Source: Fars News
Defense Minister Ahmad Vahidi inauguration a production line of Nasr anti-shipping missiles on March 7th 2010. Pictures and video were also aired of it being tested during the latest round of "Unity" naval war-games.
The missile itself seems to be based off both the Chinese C-704 as well as the TL-6 and can be fired from a variety of platforms including land batteries and naval platforms such as the China Cat fast attack boat.
The Chinese have a long history of close cooperation with Iran when it comes to anti-ship missiles for obvious reasons, both are looking for a way to hamstring the worlds most powerful navy. In fact, i suspect that the relationship is not just a one-way street where China sells Iran their missiles, but the short timeliness involved almost necessitate involvement of Iran in the research and development phase.
One interesting feature about this is that there appears to be actually two missiles, one based off the TL-6, and the other based off the C-704. They are very similar missiles so it's not a readily apparent difference, but it exists in the shape of the fins, the TL-6 having static fins (as in the picture below showing it's launch from the C-14 China Cat) whole the C-704 has pop-out fins like on the Noor/C-802, like in the picture below of it on the rack in the factory.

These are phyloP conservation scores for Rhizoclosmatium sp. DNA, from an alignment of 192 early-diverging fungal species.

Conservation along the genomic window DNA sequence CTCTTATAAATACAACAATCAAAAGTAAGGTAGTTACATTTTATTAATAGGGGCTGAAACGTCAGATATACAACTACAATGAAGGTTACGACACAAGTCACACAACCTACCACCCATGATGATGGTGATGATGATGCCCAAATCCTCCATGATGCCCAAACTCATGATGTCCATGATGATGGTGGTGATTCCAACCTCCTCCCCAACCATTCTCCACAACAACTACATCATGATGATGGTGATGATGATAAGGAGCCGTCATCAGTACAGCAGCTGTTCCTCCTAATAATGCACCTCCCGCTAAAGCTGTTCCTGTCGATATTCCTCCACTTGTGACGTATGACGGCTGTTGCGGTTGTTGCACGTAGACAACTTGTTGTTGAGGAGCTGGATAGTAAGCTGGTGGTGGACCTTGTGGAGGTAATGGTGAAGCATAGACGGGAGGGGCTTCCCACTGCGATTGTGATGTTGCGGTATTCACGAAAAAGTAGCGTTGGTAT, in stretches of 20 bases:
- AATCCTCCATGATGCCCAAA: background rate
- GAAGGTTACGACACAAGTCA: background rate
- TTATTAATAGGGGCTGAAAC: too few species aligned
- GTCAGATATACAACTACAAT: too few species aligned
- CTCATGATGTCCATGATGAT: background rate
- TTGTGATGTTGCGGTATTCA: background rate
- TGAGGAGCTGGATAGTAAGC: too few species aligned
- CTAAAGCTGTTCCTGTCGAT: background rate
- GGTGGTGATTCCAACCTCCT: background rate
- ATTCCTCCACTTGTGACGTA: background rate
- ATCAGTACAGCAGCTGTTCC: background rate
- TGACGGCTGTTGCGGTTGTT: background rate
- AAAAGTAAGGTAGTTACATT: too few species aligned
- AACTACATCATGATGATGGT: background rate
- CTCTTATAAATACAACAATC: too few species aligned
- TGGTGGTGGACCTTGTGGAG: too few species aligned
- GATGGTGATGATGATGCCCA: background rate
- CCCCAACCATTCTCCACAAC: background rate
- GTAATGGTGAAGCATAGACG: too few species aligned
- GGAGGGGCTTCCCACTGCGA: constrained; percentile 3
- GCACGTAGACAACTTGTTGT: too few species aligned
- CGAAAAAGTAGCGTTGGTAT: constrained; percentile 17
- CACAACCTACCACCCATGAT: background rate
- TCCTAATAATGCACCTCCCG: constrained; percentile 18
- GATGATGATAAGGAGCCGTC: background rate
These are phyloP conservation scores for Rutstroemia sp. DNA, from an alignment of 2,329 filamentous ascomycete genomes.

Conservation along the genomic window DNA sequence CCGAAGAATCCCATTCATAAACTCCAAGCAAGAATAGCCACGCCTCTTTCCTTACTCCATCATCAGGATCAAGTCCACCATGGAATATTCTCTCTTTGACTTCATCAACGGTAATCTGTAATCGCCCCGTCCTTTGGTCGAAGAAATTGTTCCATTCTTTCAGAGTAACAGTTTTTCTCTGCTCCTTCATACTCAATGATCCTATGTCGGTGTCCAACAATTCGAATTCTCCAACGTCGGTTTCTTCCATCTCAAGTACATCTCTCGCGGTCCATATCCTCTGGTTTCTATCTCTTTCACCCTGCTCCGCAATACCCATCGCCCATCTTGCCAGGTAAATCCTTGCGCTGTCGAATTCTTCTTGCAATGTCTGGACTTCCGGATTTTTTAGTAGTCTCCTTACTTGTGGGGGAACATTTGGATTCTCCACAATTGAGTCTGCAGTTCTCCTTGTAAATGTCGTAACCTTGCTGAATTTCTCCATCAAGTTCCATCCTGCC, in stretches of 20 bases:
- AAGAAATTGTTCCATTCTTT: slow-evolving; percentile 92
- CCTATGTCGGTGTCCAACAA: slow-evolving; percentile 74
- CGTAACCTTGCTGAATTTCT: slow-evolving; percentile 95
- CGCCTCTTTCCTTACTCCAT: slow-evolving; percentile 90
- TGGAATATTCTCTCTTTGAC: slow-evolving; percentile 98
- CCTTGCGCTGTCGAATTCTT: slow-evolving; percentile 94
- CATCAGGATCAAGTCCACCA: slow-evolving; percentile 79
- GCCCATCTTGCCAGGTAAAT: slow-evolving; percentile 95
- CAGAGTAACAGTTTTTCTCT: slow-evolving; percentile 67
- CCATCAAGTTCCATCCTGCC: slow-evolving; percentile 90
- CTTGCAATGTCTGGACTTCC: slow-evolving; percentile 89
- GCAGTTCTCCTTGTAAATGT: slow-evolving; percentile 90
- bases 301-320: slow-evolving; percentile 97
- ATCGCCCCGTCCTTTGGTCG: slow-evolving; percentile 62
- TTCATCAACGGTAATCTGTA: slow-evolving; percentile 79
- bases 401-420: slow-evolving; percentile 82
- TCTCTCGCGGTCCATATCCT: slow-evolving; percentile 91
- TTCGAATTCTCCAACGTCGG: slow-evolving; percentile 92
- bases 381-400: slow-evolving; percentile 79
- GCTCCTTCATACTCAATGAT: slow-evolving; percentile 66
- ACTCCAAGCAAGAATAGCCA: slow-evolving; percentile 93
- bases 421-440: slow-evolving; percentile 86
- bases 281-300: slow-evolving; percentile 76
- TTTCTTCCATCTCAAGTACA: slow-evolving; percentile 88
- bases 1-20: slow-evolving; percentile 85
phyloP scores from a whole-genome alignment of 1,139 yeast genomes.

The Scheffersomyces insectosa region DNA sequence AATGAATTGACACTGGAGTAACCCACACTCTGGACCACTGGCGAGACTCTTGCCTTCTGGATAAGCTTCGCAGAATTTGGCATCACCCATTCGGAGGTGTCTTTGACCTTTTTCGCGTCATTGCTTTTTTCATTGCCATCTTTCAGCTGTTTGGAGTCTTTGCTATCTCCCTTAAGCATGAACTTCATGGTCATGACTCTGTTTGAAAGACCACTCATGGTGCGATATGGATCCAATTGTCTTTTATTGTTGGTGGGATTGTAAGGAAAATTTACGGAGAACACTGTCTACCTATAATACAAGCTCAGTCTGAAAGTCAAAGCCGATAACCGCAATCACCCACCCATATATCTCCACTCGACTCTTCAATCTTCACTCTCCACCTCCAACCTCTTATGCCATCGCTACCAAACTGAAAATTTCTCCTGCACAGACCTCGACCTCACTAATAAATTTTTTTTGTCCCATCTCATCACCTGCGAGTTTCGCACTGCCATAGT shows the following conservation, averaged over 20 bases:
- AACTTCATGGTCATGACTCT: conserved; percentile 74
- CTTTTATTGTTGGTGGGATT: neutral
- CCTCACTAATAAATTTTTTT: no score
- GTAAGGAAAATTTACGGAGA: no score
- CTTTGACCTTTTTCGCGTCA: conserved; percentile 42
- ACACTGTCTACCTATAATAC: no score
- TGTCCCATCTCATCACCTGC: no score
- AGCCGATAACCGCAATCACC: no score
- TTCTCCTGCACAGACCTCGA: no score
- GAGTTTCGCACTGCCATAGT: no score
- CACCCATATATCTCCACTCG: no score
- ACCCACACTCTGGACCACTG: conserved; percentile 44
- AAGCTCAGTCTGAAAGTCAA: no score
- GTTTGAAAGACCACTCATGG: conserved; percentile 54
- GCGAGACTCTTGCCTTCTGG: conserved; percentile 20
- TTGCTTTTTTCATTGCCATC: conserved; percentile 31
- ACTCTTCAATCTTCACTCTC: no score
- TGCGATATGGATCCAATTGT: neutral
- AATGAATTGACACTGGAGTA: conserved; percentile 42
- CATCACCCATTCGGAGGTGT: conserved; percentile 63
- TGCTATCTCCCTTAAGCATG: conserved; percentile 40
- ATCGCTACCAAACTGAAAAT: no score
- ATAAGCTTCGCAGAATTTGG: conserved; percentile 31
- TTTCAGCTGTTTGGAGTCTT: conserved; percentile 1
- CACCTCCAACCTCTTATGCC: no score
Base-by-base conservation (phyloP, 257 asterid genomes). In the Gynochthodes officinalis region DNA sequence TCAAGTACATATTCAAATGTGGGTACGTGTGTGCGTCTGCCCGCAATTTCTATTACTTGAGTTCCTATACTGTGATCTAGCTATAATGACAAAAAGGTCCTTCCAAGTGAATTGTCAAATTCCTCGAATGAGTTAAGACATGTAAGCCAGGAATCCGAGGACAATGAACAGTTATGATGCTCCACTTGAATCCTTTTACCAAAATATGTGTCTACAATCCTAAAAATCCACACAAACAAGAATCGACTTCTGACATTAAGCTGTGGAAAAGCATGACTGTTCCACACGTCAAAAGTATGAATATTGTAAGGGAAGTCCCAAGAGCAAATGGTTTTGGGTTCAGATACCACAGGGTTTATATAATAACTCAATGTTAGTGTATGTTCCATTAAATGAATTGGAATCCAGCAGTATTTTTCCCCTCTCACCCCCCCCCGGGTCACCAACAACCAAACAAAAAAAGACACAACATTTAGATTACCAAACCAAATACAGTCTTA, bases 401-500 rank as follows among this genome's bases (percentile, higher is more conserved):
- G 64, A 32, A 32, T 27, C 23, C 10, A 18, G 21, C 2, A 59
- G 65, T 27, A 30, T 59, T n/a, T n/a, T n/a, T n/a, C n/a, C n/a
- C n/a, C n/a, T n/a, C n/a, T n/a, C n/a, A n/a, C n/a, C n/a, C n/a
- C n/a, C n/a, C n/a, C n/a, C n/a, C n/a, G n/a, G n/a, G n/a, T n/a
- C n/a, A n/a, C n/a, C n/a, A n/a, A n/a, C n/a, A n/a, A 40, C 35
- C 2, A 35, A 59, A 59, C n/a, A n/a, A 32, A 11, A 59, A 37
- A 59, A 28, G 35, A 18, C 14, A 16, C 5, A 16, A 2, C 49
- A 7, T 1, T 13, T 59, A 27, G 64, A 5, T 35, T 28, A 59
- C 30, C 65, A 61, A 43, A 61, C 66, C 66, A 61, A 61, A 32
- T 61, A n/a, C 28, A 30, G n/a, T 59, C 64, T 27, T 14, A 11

Lastly, a curioisty during the exhibition showed the "Nasr-1" partially in the launch tubes but instead of having the flip-out fins, it didn't have any but the control surfaces instead. This is particularly puzzling as it showed the control fins attached where the glide fins are normally located (about midway on the missile) the missile displayed only had the warhead section on display, which isn't necessarily that odd, but the fin's position relative to it was. This is pictured last. The glide-fins were displayed alongside this missile(not pictured here), but had no where to be attached. This is a real mystery to say the least.